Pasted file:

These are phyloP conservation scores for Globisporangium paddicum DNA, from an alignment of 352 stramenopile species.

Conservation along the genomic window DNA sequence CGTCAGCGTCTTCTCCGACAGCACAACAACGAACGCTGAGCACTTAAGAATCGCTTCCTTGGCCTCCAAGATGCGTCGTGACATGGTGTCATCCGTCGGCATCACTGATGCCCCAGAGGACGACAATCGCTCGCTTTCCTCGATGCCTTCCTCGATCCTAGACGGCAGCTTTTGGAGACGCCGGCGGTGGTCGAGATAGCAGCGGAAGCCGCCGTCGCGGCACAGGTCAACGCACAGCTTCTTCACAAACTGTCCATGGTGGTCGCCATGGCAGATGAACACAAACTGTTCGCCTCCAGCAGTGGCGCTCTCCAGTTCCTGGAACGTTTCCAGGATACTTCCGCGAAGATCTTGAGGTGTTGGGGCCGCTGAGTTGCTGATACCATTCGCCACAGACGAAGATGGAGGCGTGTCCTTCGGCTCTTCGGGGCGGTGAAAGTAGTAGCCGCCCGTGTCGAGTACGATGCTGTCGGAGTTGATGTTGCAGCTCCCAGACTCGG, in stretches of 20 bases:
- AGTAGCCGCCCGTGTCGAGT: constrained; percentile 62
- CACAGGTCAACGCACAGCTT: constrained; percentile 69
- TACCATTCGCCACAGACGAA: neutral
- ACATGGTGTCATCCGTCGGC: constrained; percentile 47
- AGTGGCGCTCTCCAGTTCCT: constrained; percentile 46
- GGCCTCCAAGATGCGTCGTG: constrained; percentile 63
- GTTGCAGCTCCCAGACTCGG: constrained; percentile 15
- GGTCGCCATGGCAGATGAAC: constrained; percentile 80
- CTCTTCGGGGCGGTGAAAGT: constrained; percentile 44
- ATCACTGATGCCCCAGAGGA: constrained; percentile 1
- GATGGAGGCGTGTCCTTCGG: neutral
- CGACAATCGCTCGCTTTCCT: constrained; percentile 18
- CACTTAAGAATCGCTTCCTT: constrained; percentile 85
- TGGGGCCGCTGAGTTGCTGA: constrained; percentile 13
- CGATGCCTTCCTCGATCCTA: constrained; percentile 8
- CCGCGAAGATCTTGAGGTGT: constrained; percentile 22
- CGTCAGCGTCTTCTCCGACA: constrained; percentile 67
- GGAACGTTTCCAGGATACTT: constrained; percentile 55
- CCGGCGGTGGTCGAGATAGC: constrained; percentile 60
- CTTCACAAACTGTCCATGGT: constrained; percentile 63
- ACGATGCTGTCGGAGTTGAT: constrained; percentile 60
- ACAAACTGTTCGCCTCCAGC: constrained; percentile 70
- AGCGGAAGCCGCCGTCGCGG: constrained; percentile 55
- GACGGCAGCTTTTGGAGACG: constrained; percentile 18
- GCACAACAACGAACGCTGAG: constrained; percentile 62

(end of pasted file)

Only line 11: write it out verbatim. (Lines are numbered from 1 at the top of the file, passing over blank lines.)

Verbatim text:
- CTCTTCGGGGCGGTGAAAGT: constrained; percentile 44